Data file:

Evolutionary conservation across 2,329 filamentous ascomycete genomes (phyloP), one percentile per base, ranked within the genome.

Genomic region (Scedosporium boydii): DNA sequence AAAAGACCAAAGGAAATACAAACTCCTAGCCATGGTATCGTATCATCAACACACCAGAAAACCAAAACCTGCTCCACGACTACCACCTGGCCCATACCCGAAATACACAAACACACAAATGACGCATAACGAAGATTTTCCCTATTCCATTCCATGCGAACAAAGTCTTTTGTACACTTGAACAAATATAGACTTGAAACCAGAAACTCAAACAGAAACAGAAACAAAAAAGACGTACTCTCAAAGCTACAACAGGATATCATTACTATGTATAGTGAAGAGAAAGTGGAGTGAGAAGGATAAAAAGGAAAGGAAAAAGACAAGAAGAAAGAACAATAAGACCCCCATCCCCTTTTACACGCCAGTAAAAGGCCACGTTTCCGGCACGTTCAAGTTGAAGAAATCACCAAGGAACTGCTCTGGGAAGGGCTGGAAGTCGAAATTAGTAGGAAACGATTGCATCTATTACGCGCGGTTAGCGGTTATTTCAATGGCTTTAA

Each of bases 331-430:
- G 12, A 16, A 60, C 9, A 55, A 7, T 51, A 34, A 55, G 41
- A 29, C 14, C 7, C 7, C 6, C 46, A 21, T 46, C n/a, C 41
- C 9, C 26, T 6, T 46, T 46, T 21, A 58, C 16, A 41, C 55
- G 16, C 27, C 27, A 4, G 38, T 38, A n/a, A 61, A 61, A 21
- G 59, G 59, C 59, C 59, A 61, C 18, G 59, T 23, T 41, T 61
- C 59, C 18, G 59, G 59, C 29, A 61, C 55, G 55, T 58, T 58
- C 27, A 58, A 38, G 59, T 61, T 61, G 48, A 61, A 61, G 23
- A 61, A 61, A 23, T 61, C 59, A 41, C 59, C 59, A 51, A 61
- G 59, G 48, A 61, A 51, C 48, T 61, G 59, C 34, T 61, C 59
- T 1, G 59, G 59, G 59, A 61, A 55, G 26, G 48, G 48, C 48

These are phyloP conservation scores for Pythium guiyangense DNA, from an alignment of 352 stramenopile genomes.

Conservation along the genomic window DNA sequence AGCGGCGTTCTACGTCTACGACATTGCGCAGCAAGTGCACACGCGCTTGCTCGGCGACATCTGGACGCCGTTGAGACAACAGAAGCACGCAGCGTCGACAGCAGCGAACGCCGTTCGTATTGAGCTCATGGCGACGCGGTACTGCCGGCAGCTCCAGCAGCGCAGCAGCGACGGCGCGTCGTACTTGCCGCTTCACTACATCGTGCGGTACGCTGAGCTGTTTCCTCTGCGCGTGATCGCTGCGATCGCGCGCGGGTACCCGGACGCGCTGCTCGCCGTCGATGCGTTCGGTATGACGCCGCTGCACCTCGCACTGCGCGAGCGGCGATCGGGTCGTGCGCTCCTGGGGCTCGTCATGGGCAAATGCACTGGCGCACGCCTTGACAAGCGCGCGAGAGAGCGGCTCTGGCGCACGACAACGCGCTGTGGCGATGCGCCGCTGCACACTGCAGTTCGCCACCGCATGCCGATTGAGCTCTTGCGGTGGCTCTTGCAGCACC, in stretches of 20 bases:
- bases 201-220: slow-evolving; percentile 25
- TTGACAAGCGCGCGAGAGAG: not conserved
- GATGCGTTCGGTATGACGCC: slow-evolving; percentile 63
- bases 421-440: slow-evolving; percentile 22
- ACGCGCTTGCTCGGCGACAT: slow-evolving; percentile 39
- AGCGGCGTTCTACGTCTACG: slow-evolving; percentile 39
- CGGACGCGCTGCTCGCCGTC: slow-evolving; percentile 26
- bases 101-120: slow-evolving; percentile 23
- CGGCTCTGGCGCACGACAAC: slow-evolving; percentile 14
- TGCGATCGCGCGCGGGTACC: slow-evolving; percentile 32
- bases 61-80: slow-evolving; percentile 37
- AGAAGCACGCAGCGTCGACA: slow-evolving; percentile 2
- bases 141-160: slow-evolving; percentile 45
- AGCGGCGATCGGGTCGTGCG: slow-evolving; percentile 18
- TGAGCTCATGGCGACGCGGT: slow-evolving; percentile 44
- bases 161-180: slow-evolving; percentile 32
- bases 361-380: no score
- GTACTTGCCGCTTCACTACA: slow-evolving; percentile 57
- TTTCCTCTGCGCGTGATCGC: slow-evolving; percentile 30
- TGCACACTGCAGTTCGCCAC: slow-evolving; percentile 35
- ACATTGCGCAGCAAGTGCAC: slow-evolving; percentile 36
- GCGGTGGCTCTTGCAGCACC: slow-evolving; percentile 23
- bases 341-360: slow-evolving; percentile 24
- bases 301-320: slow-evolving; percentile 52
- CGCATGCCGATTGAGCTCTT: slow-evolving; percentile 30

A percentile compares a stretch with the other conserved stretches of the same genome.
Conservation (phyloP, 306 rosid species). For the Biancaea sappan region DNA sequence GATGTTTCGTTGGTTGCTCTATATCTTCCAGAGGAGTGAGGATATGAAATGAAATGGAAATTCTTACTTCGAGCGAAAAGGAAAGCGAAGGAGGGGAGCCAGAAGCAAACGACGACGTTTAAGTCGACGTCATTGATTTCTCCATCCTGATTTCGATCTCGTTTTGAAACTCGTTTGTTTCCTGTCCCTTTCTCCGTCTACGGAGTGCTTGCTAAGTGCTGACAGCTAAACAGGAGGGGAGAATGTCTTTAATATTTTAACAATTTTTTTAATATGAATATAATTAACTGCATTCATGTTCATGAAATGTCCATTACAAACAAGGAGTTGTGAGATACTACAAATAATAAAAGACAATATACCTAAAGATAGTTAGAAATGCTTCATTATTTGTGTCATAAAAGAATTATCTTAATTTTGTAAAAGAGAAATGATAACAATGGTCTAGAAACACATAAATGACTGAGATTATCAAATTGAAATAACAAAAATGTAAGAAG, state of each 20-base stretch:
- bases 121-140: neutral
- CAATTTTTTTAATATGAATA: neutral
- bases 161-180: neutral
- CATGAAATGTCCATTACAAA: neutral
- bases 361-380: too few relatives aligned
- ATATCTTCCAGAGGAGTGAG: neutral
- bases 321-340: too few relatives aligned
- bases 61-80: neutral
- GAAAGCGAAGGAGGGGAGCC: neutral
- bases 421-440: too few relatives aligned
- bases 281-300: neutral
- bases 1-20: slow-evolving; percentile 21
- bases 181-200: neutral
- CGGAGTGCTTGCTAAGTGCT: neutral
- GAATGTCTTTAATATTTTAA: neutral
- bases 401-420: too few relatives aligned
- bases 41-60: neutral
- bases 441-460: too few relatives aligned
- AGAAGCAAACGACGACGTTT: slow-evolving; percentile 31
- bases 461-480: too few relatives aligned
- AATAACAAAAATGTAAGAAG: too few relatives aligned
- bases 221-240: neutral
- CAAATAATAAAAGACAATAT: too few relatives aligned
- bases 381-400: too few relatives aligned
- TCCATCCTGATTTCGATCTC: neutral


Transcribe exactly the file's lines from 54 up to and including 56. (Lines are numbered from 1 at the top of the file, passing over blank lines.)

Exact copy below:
- bases 1-20: slow-evolving; percentile 21
- bases 181-200: neutral
- CGGAGTGCTTGCTAAGTGCT: neutral